The Metrolink commuter rail system began operating in October, 1992, providing service between Downtown Los Angeles and suburban communities. Concerns about high fares, stagnant ridership and several deaths caused when trains hit motorists or pedestrians--some apparently committing suicide--had some questioning the line's success.
Richard Stanger, 47, executive director of Metrolink, called the Jan. 17 Northridge earthquake the biggest boost the rail line has experienced as commuters, especially those in the Santa Clarita and Antelope valleys, had few other options available for getting to work. Ridership has taken a dip as more roads open, but the Santa Clarita line continues to carry five times as many riders as before the earthquake, and ridership on other lines is up by about 10%.
Stanger was interviewed by special correspondent Mark Sabbatini.
Question: How will last week's opening of the Golden State Freeway affect Metrolink ridership?
Answer: I don't expect that there will be much of a change in our ridership with the opening of I-5. People that are using Metrolink tend to be more towards the east, more towards the Lancaster area and Canyon Country. I-5 is a bit towards the west of them.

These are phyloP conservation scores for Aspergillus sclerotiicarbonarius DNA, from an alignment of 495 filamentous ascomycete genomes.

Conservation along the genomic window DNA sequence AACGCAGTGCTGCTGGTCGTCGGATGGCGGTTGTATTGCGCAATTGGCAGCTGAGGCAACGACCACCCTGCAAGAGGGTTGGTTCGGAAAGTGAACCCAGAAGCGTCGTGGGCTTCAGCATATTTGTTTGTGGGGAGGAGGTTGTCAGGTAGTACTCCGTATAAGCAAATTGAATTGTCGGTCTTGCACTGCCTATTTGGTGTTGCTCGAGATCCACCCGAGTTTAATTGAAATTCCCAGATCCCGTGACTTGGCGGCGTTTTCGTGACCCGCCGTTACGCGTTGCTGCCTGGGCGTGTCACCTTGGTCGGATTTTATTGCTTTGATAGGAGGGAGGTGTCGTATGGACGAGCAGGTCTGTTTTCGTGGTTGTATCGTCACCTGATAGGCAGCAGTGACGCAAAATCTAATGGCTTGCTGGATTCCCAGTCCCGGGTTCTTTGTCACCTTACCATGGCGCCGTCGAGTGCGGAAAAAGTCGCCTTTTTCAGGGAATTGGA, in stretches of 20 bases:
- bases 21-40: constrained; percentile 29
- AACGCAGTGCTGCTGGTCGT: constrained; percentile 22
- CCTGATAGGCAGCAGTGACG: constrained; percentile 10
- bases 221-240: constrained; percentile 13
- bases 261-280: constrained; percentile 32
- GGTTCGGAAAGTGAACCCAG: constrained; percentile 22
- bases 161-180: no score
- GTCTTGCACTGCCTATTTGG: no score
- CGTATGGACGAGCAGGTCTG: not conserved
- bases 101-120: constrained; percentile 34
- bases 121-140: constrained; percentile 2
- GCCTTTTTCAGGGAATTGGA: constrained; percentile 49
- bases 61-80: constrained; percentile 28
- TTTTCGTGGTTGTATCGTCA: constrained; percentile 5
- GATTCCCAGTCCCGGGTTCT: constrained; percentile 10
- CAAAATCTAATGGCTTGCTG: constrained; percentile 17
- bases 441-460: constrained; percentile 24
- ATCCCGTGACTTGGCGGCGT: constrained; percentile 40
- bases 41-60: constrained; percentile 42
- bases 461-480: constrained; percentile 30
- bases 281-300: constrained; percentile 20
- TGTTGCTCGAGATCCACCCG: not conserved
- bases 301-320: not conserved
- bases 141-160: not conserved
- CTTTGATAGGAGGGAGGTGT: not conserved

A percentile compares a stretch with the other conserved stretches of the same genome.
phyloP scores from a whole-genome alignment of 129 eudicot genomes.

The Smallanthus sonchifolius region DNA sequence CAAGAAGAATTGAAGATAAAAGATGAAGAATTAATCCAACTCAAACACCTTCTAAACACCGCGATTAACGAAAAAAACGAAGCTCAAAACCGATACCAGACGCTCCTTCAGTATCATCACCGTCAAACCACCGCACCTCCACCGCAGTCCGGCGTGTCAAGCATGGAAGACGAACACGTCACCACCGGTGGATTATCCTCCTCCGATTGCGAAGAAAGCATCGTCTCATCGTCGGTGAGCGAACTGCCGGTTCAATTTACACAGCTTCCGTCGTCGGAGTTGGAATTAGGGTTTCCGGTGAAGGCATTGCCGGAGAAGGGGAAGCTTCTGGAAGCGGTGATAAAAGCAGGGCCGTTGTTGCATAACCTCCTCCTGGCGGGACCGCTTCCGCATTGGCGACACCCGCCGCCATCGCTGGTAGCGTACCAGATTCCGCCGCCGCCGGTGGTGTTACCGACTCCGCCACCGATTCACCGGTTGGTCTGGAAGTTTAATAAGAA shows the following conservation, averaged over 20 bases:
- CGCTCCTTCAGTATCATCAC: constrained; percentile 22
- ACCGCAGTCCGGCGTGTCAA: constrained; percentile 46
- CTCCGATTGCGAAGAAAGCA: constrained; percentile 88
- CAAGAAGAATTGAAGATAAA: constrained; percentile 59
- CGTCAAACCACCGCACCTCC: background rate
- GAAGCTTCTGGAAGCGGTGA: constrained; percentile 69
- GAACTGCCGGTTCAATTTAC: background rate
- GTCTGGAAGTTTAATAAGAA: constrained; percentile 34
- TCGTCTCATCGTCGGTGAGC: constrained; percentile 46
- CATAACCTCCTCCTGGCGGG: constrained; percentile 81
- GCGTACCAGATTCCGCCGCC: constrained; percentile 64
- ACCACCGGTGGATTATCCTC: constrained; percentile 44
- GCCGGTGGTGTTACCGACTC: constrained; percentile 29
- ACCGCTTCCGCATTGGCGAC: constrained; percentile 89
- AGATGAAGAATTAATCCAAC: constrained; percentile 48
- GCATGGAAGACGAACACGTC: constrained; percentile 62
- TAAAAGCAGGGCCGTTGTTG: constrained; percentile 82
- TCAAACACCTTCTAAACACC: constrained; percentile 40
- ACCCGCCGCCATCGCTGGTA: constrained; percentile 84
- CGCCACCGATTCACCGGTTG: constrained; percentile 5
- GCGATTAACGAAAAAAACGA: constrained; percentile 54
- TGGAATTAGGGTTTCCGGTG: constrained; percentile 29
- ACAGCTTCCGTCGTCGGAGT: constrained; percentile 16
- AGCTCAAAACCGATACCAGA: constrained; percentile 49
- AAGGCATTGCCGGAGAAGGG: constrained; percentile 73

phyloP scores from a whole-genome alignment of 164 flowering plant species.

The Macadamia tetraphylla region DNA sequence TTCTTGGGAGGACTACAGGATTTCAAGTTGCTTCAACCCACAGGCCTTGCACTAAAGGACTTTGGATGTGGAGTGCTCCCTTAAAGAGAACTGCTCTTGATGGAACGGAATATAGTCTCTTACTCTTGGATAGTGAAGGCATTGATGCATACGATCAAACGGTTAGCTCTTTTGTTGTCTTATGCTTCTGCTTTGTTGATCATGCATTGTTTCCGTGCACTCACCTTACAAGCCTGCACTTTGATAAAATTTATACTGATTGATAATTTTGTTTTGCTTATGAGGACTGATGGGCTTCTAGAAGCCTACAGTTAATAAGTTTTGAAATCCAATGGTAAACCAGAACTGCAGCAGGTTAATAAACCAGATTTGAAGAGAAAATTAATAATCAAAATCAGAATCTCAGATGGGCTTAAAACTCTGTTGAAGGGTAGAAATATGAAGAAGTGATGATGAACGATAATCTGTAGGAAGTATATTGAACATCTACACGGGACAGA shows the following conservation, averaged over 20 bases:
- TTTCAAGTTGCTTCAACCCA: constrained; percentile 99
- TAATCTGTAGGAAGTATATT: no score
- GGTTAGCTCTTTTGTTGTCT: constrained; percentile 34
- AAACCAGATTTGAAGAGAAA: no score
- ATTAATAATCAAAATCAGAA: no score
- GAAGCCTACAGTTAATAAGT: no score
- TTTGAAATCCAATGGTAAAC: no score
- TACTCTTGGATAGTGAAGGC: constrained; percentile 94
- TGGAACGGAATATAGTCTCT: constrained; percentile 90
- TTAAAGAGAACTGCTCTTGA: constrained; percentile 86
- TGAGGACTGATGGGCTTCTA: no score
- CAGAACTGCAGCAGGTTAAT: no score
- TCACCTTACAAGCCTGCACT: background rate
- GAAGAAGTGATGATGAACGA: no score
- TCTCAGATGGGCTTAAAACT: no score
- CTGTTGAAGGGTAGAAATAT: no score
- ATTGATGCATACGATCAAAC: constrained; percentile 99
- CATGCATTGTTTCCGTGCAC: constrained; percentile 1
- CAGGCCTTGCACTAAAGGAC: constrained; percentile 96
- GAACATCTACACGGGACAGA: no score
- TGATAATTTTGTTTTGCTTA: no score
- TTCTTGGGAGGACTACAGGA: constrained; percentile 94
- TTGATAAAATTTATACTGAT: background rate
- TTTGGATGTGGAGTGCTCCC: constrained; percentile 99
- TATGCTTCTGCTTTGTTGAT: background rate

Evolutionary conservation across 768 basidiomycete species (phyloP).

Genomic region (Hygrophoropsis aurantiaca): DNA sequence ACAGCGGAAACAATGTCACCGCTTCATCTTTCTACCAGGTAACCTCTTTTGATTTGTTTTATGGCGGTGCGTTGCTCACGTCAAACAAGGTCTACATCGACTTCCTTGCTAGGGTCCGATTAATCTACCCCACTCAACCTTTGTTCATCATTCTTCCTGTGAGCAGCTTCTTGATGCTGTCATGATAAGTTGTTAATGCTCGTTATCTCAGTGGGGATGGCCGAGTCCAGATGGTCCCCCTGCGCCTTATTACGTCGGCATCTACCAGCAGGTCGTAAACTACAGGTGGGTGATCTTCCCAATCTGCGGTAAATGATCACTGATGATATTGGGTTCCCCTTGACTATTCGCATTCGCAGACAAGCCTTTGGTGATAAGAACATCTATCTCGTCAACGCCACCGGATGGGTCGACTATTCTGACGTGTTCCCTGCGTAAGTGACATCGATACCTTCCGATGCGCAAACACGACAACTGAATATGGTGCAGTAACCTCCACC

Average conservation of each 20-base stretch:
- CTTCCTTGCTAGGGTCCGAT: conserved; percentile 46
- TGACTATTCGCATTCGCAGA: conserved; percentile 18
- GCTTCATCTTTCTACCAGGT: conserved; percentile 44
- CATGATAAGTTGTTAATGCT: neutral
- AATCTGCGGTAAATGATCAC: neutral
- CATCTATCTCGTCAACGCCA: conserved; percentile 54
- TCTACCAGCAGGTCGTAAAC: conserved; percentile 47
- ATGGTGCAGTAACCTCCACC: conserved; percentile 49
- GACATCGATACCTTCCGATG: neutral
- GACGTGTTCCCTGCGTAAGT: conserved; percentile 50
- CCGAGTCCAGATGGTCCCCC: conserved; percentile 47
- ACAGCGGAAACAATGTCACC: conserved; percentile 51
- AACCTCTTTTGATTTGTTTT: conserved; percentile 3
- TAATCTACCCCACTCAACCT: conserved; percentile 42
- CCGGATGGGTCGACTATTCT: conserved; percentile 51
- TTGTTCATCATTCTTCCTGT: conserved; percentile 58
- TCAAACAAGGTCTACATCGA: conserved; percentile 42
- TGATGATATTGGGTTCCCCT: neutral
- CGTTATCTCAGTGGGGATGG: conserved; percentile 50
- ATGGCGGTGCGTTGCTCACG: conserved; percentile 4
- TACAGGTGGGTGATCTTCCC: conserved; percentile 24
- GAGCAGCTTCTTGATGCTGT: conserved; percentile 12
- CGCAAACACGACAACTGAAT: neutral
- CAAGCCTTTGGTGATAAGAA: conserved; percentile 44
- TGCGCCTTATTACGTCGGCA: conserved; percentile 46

Q: What about when the Antelope Valley Freeway reopens?
A: That's the one we've got to watch, and that is due to open by the end of July and will probably come in earlier, because they have a big incentive. We are doing a lot of work to improve speeds. We have a target of completing everything by June, before the Highway 14 ramps are put in, so that we can get people on our higher-speed lines for at least a month before they try the freeways.
Q: What's your prediction for ridership on the Santa Clarita line in the coming months, as the after-effects of the earthquake subside?
A: Right now we're about 5,500 trips on that line, which is over five times what it was before the earthquake. We expect that will drop into, say, the 4,000 area, maybe a little more, with an average next year of 4,700 trips.
Q: You went up to 11,000 riders on that line the week after the earthquake. Is there anything you can do to lure those riders back?